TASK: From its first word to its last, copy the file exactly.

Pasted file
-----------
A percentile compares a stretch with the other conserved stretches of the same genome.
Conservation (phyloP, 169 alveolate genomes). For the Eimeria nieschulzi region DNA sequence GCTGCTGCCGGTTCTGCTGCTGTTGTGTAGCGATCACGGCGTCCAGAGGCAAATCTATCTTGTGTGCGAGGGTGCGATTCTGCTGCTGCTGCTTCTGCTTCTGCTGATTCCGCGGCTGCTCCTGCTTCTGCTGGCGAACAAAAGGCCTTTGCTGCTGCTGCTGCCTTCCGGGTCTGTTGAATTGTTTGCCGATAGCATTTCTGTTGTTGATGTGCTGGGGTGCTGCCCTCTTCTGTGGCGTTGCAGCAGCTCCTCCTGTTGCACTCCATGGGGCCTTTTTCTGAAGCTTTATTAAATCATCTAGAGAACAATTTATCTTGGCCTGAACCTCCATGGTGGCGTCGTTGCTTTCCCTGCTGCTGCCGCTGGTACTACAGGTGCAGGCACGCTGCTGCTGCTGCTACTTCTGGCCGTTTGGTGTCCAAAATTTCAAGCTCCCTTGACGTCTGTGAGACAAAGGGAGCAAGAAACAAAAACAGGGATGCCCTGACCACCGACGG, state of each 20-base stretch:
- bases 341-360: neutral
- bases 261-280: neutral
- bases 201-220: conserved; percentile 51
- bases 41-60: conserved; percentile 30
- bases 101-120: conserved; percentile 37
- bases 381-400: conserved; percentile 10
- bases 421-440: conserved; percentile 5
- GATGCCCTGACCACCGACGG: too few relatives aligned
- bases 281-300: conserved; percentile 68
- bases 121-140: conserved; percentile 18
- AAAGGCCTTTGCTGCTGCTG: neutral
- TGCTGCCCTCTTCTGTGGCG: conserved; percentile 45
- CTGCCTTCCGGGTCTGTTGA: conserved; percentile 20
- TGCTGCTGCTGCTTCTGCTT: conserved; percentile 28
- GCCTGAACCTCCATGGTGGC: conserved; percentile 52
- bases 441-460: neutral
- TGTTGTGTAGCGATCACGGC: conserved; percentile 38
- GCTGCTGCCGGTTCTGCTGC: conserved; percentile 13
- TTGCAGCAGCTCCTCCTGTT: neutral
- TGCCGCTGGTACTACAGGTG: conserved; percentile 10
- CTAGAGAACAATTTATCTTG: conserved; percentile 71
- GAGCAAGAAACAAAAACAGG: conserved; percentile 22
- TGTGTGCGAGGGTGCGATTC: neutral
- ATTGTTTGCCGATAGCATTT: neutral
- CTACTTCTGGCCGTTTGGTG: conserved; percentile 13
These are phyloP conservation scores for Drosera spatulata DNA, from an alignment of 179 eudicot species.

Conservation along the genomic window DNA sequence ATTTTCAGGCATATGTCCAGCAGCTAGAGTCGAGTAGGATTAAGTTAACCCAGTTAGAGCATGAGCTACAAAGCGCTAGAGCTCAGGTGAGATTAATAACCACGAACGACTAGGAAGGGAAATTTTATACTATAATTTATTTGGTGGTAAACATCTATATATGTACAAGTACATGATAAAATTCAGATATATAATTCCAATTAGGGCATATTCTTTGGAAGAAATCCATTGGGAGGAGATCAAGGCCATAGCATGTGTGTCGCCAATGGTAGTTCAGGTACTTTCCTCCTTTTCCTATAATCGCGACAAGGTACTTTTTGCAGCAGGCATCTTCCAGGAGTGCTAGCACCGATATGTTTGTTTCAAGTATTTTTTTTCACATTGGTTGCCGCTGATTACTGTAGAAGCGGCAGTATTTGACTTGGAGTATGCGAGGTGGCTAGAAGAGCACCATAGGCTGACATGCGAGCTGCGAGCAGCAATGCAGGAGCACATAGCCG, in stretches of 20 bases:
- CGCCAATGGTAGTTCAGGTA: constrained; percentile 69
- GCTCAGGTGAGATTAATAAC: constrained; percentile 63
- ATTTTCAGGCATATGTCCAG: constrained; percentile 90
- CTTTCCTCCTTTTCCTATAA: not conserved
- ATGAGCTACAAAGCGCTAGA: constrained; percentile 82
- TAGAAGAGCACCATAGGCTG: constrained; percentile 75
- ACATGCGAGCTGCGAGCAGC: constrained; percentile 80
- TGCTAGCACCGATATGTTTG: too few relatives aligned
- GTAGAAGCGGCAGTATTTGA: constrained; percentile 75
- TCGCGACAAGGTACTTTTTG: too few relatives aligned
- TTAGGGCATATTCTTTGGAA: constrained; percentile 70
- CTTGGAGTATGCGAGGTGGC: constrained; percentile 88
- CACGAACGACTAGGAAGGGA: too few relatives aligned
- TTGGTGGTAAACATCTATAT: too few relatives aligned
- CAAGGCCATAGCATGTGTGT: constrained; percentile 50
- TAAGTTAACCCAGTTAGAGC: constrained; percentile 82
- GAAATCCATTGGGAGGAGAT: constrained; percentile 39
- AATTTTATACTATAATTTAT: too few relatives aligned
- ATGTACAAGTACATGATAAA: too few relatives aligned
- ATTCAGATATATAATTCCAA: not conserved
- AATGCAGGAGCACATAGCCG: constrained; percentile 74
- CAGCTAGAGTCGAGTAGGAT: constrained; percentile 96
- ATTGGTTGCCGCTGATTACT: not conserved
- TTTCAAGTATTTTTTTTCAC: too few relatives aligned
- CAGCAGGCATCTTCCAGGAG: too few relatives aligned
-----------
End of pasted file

A percentile compares a stretch with the other conserved stretches of the same genome.
Conservation (phyloP, 169 alveolate genomes). For the Eimeria nieschulzi region DNA sequence GCTGCTGCCGGTTCTGCTGCTGTTGTGTAGCGATCACGGCGTCCAGAGGCAAATCTATCTTGTGTGCGAGGGTGCGATTCTGCTGCTGCTGCTTCTGCTTCTGCTGATTCCGCGGCTGCTCCTGCTTCTGCTGGCGAACAAAAGGCCTTTGCTGCTGCTGCTGCCTTCCGGGTCTGTTGAATTGTTTGCCGATAGCATTTCTGTTGTTGATGTGCTGGGGTGCTGCCCTCTTCTGTGGCGTTGCAGCAGCTCCTCCTGTTGCACTCCATGGGGCCTTTTTCTGAAGCTTTATTAAATCATCTAGAGAACAATTTATCTTGGCCTGAACCTCCATGGTGGCGTCGTTGCTTTCCCTGCTGCTGCCGCTGGTACTACAGGTGCAGGCACGCTGCTGCTGCTGCTACTTCTGGCCGTTTGGTGTCCAAAATTTCAAGCTCCCTTGACGTCTGTGAGACAAAGGGAGCAAGAAACAAAAACAGGGATGCCCTGACCACCGACGG, state of each 20-base stretch:
- bases 341-360: neutral
- bases 261-280: neutral
- bases 201-220: conserved; percentile 51
- bases 41-60: conserved; percentile 30
- bases 101-120: conserved; percentile 37
- bases 381-400: conserved; percentile 10
- bases 421-440: conserved; percentile 5
- GATGCCCTGACCACCGACGG: too few relatives aligned
- bases 281-300: conserved; percentile 68
- bases 121-140: conserved; percentile 18
- AAAGGCCTTTGCTGCTGCTG: neutral
- TGCTGCCCTCTTCTGTGGCG: conserved; percentile 45
- CTGCCTTCCGGGTCTGTTGA: conserved; percentile 20
- TGCTGCTGCTGCTTCTGCTT: conserved; percentile 28
- GCCTGAACCTCCATGGTGGC: conserved; percentile 52
- bases 441-460: neutral
- TGTTGTGTAGCGATCACGGC: conserved; percentile 38
- GCTGCTGCCGGTTCTGCTGC: conserved; percentile 13
- TTGCAGCAGCTCCTCCTGTT: neutral
- TGCCGCTGGTACTACAGGTG: conserved; percentile 10
- CTAGAGAACAATTTATCTTG: conserved; percentile 71
- GAGCAAGAAACAAAAACAGG: conserved; percentile 22
- TGTGTGCGAGGGTGCGATTC: neutral
- ATTGTTTGCCGATAGCATTT: neutral
- CTACTTCTGGCCGTTTGGTG: conserved; percentile 13
These are phyloP conservation scores for Drosera spatulata DNA, from an alignment of 179 eudicot species.

Conservation along the genomic window DNA sequence ATTTTCAGGCATATGTCCAGCAGCTAGAGTCGAGTAGGATTAAGTTAACCCAGTTAGAGCATGAGCTACAAAGCGCTAGAGCTCAGGTGAGATTAATAACCACGAACGACTAGGAAGGGAAATTTTATACTATAATTTATTTGGTGGTAAACATCTATATATGTACAAGTACATGATAAAATTCAGATATATAATTCCAATTAGGGCATATTCTTTGGAAGAAATCCATTGGGAGGAGATCAAGGCCATAGCATGTGTGTCGCCAATGGTAGTTCAGGTACTTTCCTCCTTTTCCTATAATCGCGACAAGGTACTTTTTGCAGCAGGCATCTTCCAGGAGTGCTAGCACCGATATGTTTGTTTCAAGTATTTTTTTTCACATTGGTTGCCGCTGATTACTGTAGAAGCGGCAGTATTTGACTTGGAGTATGCGAGGTGGCTAGAAGAGCACCATAGGCTGACATGCGAGCTGCGAGCAGCAATGCAGGAGCACATAGCCG, in stretches of 20 bases:
- CGCCAATGGTAGTTCAGGTA: constrained; percentile 69
- GCTCAGGTGAGATTAATAAC: constrained; percentile 63
- ATTTTCAGGCATATGTCCAG: constrained; percentile 90
- CTTTCCTCCTTTTCCTATAA: not conserved
- ATGAGCTACAAAGCGCTAGA: constrained; percentile 82
- TAGAAGAGCACCATAGGCTG: constrained; percentile 75
- ACATGCGAGCTGCGAGCAGC: constrained; percentile 80
- TGCTAGCACCGATATGTTTG: too few relatives aligned
- GTAGAAGCGGCAGTATTTGA: constrained; percentile 75
- TCGCGACAAGGTACTTTTTG: too few relatives aligned
- TTAGGGCATATTCTTTGGAA: constrained; percentile 70
- CTTGGAGTATGCGAGGTGGC: constrained; percentile 88
- CACGAACGACTAGGAAGGGA: too few relatives aligned
- TTGGTGGTAAACATCTATAT: too few relatives aligned
- CAAGGCCATAGCATGTGTGT: constrained; percentile 50
- TAAGTTAACCCAGTTAGAGC: constrained; percentile 82
- GAAATCCATTGGGAGGAGAT: constrained; percentile 39
- AATTTTATACTATAATTTAT: too few relatives aligned
- ATGTACAAGTACATGATAAA: too few relatives aligned
- ATTCAGATATATAATTCCAA: not conserved
- AATGCAGGAGCACATAGCCG: constrained; percentile 74
- CAGCTAGAGTCGAGTAGGAT: constrained; percentile 96
- ATTGGTTGCCGCTGATTACT: not conserved
- TTTCAAGTATTTTTTTTCAC: too few relatives aligned
- CAGCAGGCATCTTCCAGGAG: too few relatives aligned